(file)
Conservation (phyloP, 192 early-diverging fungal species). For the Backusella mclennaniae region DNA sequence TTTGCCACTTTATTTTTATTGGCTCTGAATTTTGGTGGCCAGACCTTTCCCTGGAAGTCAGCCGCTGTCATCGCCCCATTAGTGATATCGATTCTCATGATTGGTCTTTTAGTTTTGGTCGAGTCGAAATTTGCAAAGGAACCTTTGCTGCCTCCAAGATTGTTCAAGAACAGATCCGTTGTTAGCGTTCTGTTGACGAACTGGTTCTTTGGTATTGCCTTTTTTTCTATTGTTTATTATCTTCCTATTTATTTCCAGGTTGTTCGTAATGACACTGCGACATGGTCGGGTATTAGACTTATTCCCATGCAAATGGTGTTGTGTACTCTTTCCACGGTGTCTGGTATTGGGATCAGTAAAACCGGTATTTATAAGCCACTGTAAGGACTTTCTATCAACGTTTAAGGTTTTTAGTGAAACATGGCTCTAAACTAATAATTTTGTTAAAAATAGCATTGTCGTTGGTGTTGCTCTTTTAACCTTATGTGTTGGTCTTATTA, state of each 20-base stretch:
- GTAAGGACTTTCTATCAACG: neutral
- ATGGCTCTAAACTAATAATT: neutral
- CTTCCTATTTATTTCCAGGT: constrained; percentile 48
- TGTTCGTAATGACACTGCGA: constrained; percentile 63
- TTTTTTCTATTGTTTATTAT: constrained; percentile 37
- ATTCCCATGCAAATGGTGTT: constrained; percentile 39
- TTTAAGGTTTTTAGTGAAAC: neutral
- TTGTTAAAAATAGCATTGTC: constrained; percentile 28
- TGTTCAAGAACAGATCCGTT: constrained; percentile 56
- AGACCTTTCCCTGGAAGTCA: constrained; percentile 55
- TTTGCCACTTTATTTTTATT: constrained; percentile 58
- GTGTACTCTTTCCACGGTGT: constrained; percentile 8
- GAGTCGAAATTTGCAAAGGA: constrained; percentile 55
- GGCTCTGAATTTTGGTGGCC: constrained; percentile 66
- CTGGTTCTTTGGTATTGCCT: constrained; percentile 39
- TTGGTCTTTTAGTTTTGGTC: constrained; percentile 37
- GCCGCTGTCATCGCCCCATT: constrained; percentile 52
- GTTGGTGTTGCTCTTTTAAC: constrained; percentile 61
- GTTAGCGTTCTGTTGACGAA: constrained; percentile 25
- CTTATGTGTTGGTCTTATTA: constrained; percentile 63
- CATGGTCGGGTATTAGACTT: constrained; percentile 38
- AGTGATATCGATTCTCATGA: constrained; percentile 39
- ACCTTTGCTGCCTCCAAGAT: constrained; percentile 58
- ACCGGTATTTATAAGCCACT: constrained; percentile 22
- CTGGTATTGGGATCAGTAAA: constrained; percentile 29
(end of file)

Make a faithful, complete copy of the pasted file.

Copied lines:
Conservation (phyloP, 192 early-diverging fungal species). For the Backusella mclennaniae region DNA sequence TTTGCCACTTTATTTTTATTGGCTCTGAATTTTGGTGGCCAGACCTTTCCCTGGAAGTCAGCCGCTGTCATCGCCCCATTAGTGATATCGATTCTCATGATTGGTCTTTTAGTTTTGGTCGAGTCGAAATTTGCAAAGGAACCTTTGCTGCCTCCAAGATTGTTCAAGAACAGATCCGTTGTTAGCGTTCTGTTGACGAACTGGTTCTTTGGTATTGCCTTTTTTTCTATTGTTTATTATCTTCCTATTTATTTCCAGGTTGTTCGTAATGACACTGCGACATGGTCGGGTATTAGACTTATTCCCATGCAAATGGTGTTGTGTACTCTTTCCACGGTGTCTGGTATTGGGATCAGTAAAACCGGTATTTATAAGCCACTGTAAGGACTTTCTATCAACGTTTAAGGTTTTTAGTGAAACATGGCTCTAAACTAATAATTTTGTTAAAAATAGCATTGTCGTTGGTGTTGCTCTTTTAACCTTATGTGTTGGTCTTATTA, state of each 20-base stretch:
- GTAAGGACTTTCTATCAACG: neutral
- ATGGCTCTAAACTAATAATT: neutral
- CTTCCTATTTATTTCCAGGT: constrained; percentile 48
- TGTTCGTAATGACACTGCGA: constrained; percentile 63
- TTTTTTCTATTGTTTATTAT: constrained; percentile 37
- ATTCCCATGCAAATGGTGTT: constrained; percentile 39
- TTTAAGGTTTTTAGTGAAAC: neutral
- TTGTTAAAAATAGCATTGTC: constrained; percentile 28
- TGTTCAAGAACAGATCCGTT: constrained; percentile 56
- AGACCTTTCCCTGGAAGTCA: constrained; percentile 55
- TTTGCCACTTTATTTTTATT: constrained; percentile 58
- GTGTACTCTTTCCACGGTGT: constrained; percentile 8
- GAGTCGAAATTTGCAAAGGA: constrained; percentile 55
- GGCTCTGAATTTTGGTGGCC: constrained; percentile 66
- CTGGTTCTTTGGTATTGCCT: constrained; percentile 39
- TTGGTCTTTTAGTTTTGGTC: constrained; percentile 37
- GCCGCTGTCATCGCCCCATT: constrained; percentile 52
- GTTGGTGTTGCTCTTTTAAC: constrained; percentile 61
- GTTAGCGTTCTGTTGACGAA: constrained; percentile 25
- CTTATGTGTTGGTCTTATTA: constrained; percentile 63
- CATGGTCGGGTATTAGACTT: constrained; percentile 38
- AGTGATATCGATTCTCATGA: constrained; percentile 39
- ACCTTTGCTGCCTCCAAGAT: constrained; percentile 58
- ACCGGTATTTATAAGCCACT: constrained; percentile 22
- CTGGTATTGGGATCAGTAAA: constrained; percentile 29